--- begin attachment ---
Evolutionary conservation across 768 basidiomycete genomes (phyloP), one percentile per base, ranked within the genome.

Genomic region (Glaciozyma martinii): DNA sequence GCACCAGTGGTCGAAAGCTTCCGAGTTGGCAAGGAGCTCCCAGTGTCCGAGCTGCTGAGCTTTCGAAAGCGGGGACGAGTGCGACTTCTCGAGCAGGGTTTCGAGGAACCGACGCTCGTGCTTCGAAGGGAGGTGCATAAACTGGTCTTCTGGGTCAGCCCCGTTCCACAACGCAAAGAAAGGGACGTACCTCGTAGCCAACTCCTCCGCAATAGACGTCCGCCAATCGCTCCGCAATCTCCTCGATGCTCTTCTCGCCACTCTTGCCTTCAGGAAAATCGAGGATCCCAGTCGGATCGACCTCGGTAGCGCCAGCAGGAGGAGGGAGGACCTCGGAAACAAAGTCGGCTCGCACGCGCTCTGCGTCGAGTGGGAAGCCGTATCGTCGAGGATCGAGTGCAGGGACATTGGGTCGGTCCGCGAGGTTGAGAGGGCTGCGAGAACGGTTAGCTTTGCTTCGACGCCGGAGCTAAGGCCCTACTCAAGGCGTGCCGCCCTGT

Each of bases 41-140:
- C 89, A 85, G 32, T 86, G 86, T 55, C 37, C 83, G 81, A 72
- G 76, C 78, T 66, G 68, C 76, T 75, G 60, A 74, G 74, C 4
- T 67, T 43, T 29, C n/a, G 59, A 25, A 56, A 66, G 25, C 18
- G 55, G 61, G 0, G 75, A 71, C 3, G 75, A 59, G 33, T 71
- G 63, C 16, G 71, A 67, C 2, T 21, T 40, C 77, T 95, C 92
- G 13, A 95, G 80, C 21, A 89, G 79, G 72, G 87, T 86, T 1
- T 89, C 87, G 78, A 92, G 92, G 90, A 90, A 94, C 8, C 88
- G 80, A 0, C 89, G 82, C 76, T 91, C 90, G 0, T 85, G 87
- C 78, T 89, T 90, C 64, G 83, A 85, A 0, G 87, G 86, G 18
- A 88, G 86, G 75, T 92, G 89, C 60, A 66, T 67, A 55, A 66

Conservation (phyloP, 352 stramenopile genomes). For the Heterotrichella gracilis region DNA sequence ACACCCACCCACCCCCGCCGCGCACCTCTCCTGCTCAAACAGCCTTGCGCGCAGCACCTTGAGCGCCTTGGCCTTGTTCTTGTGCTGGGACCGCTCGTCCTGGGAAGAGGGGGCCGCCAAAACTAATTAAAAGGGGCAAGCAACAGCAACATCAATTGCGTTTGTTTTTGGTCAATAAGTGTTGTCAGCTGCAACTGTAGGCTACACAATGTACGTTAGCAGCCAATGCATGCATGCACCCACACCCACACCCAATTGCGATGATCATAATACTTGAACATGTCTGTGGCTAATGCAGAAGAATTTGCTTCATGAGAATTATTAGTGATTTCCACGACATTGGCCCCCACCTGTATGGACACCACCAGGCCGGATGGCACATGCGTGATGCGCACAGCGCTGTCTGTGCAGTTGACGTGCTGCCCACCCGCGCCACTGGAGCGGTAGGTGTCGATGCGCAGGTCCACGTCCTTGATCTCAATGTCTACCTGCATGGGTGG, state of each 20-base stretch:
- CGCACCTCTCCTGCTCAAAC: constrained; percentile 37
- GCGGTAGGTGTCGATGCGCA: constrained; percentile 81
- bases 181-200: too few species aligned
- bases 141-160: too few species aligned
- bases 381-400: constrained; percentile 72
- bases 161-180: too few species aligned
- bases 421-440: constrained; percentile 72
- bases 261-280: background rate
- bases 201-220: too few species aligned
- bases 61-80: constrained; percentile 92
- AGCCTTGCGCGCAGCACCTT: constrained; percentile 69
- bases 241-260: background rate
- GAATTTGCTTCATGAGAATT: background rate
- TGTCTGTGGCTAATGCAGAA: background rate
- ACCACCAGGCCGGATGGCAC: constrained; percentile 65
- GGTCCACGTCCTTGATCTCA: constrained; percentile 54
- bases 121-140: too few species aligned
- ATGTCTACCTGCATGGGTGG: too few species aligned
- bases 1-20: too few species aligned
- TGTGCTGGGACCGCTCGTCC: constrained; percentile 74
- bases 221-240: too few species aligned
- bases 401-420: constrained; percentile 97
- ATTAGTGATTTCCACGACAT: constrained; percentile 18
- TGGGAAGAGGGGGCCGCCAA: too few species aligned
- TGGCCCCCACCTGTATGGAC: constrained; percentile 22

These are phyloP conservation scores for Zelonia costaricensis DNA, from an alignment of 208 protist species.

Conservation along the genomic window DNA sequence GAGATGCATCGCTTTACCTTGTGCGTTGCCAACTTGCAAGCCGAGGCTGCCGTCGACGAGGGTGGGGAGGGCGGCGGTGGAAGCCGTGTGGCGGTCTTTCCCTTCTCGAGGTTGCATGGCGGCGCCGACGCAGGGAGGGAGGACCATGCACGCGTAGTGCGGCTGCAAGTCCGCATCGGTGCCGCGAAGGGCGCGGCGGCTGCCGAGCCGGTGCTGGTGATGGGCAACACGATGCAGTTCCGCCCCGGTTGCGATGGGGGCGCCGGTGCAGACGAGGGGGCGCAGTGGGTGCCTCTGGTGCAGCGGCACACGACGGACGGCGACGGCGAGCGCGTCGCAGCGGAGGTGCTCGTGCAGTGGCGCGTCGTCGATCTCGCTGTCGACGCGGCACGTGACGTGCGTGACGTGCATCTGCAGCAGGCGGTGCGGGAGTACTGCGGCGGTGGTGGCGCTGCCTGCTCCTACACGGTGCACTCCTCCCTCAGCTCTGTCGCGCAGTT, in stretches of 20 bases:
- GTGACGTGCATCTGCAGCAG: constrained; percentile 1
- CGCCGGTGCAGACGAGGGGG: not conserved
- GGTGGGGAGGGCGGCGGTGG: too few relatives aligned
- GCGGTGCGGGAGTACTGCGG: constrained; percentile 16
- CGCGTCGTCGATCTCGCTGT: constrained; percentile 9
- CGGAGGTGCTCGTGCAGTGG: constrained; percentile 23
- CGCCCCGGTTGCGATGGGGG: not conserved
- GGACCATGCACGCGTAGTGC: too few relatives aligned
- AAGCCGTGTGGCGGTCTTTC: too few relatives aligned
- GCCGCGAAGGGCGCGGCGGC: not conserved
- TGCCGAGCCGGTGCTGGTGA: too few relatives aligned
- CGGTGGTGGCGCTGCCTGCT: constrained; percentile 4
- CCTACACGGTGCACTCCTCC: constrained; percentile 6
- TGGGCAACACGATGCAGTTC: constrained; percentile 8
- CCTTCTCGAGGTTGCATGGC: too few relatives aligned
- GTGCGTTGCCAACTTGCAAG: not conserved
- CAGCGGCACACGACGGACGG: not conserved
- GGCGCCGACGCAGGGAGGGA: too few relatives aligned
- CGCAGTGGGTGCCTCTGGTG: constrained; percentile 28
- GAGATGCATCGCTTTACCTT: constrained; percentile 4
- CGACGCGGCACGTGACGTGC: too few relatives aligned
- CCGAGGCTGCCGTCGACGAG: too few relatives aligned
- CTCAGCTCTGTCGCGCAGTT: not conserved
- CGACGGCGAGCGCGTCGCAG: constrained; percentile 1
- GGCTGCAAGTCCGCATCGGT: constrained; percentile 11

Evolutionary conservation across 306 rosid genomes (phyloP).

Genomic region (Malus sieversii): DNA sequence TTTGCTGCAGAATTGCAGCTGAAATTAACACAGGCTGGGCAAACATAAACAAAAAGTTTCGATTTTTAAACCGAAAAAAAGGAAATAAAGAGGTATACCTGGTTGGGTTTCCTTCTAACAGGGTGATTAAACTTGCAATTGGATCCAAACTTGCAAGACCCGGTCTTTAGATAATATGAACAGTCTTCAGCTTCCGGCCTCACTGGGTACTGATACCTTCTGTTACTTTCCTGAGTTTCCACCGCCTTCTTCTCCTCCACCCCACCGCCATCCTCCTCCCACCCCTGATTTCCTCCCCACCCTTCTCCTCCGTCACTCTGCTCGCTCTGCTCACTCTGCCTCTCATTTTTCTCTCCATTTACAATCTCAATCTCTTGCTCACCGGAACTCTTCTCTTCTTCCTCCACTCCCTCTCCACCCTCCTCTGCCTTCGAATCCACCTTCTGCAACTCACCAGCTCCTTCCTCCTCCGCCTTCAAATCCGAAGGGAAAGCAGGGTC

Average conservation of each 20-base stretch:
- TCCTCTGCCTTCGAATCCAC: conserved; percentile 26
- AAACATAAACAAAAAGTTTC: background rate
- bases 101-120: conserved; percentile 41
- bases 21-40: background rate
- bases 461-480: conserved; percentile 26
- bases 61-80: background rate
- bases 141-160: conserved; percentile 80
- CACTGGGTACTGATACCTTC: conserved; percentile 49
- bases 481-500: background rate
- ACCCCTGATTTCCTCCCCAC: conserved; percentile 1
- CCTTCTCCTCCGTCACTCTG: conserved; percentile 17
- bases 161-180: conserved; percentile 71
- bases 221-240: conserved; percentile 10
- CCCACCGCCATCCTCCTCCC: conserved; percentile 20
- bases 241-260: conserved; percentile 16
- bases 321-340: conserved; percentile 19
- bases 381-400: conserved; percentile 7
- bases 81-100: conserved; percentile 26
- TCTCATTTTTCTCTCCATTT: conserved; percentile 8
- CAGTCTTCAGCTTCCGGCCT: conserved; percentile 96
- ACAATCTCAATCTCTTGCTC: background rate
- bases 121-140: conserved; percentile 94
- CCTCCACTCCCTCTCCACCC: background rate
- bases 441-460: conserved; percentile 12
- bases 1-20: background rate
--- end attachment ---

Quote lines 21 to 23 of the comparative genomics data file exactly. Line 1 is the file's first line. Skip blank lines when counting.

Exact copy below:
- bases 421-440: constrained; percentile 72
- bases 261-280: background rate
- bases 201-220: too few species aligned